The folks at the RV North Carolina place weren’t kidding when they said, “we just sell them; we don’t fix them.” Our salesperson teased us: “Your check cleared; you’re dead to me.”
I was left wondering what all those folks in the cavernous “Service Department” might be doing. I chatted with any number of them. “When we try to turn on the generator, flammable gas spews out,” I said. “Yeah, not good” they agreed.
I spoke to Bob who introduced me to Tom who said that Joe might know if Ray could fix some of the scores of problems. At one point I ended up purchasing a rivet gun at the hardware store and before you could say, “why in the name of all that is good in the world was the purchaser of a brand new RV putting in rivets?” we were creaking down the highway.
Somehow Patti and I managed to do a loop of the country. I visited colleges in Wisconsin, Washington, Oregon, California, and Tennessee, saw residential treatment programs in Oregon and Utah. Not wanting to end up as an unfortunate headline—“Consultant Fricasseed in Exploding Fireball: He Should Have Known Better than to Try to Use the Generator”—we conceptualized the van as a $92,000 tent.
“You might have considered a $200 tent” a fellow camper suggested. “Then you would have has ninety-one something thousand dollars left over to buy a cooler.”
“How did you know the fridge in the RV also doesn’t work?” I asked.
“The bags of ice in your hands and the unrelenting stream of inappropriate language were our first clues.”
In our defense, we now realize that we were subject to a sophisticated scam. The RV folks promised that in the unlikely event that any—or in our case all—of the vehicle’s systems failed, that there were certified dealers across the country peopled with happy mechanics competent and eager to repair our little refrigerator, the sensors on the water tank, the generator—“RV Explosion Seen from Space”—and myriad other concerns. What the smiling salespeople neglected to mention was that appointments for said mechanics weren’t available until December.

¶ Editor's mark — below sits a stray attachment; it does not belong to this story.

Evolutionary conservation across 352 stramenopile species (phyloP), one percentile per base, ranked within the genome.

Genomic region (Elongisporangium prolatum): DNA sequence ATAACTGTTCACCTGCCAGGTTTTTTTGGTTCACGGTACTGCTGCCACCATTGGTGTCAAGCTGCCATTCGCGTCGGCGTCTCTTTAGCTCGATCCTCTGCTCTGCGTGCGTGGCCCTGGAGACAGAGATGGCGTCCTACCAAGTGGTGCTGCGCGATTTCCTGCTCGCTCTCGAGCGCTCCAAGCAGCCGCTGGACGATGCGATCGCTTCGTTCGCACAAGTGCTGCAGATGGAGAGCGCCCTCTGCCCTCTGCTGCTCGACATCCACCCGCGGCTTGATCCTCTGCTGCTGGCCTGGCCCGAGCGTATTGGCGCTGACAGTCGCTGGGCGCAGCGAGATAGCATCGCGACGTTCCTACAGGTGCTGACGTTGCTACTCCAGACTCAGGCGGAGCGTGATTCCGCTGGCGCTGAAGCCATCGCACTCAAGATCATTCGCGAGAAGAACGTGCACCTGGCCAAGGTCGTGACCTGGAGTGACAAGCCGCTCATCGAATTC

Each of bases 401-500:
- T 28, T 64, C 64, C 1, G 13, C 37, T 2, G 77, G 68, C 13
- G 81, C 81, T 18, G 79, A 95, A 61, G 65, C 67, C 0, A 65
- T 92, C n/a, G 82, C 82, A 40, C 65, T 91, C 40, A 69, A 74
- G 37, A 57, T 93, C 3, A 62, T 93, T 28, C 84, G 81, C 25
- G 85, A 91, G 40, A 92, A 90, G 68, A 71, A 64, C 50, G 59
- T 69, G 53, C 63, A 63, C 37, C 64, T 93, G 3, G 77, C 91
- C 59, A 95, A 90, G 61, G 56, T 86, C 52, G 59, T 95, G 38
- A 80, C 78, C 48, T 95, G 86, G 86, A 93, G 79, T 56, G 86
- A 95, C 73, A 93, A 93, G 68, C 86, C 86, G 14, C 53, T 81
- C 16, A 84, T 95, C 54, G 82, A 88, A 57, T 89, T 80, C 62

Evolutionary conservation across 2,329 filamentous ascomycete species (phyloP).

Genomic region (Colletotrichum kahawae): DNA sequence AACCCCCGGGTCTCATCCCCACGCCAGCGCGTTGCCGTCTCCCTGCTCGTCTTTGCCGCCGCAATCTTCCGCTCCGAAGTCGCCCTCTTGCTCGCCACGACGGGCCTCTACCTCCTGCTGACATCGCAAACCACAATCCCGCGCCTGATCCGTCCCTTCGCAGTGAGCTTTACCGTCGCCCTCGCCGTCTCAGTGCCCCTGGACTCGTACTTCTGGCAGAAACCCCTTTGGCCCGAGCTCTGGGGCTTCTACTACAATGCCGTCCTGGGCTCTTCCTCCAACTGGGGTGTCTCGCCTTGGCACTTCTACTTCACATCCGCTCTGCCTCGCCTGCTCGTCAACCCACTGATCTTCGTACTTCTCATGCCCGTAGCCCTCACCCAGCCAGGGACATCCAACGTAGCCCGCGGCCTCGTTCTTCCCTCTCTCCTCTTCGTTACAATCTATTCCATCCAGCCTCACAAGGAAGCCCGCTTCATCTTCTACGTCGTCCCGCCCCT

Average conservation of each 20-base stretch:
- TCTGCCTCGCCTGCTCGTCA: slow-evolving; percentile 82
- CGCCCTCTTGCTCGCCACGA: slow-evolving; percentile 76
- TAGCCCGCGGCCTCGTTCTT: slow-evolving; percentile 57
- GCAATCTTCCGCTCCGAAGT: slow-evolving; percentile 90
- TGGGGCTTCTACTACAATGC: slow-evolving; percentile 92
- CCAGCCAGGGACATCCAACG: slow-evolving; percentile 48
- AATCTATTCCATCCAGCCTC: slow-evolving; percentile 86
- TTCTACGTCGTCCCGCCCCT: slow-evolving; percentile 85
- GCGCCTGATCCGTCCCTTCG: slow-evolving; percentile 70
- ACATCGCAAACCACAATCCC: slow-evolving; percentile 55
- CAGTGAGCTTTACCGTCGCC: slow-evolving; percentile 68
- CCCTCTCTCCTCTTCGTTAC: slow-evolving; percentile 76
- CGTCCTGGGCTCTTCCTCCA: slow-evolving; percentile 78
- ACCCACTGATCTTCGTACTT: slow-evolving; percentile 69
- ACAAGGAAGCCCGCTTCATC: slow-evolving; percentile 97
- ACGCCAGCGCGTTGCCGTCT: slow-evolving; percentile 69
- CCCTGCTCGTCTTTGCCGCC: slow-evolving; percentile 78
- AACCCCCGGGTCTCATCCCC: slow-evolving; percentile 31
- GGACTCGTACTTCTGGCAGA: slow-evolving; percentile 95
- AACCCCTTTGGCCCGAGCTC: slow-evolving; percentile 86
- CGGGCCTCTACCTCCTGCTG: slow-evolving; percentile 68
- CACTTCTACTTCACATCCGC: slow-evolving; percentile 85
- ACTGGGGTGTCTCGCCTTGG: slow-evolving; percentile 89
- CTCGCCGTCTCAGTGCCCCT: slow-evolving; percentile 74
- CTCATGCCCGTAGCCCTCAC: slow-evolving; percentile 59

The ineptness bordering on perfidy of the RV folks—“I sold you the vehicle, now you expect it to actually function?”—reminded me of some parents: I gave birth. What more do you want?
There has to be more to having kids than, “you have food and shelter. What else is there to talk about?”
I would argue that it is incumbent on the parent to determine what is going on with the child across ages and stages. It is not the child's responsibility to have that insight. A crying baby needs a cuddle. Or a bottle. Or a diaper change. Or possibly a nap. Figure it out. A crying baby does not need to be told, “I gave you a cuddle, a diaper change, and a bottle. Now you’re on your own.”
A similar, if more complex calculation, is appropriate for adolescents. Food, clothing, and shelter are necessary but not sufficient conditions. Helping teens figure out why they tend toward morose monosyllables is every parent’s sacred trust.
When Patti and I determined that the RV place in North Carolina was incapable or unwilling to make good on their promise of selling us an RV that actually worked--although to be fair, we had no trouble with the door handles--we drove to Indiana, a mere two-hundred-something miles out of the way, to the one dealership in America that could see us before New Year’s and fix enough things so that we could continue stumbling across the country touring college campuses without exploding. Whereas parents don’t have this option. No one in Elkhart, Indiana wants to cuddle, change, or feed your baby. No one at the RV place wants to help you figure out why your middle schooler isn’t doing her math homework.
The good news is that your child is unlikely to burst into flames causing you and your spouse to become unfortunate statistics. The bad news is that the sadness and damage resulting from misunderstood and poorly parented kids will be much worse.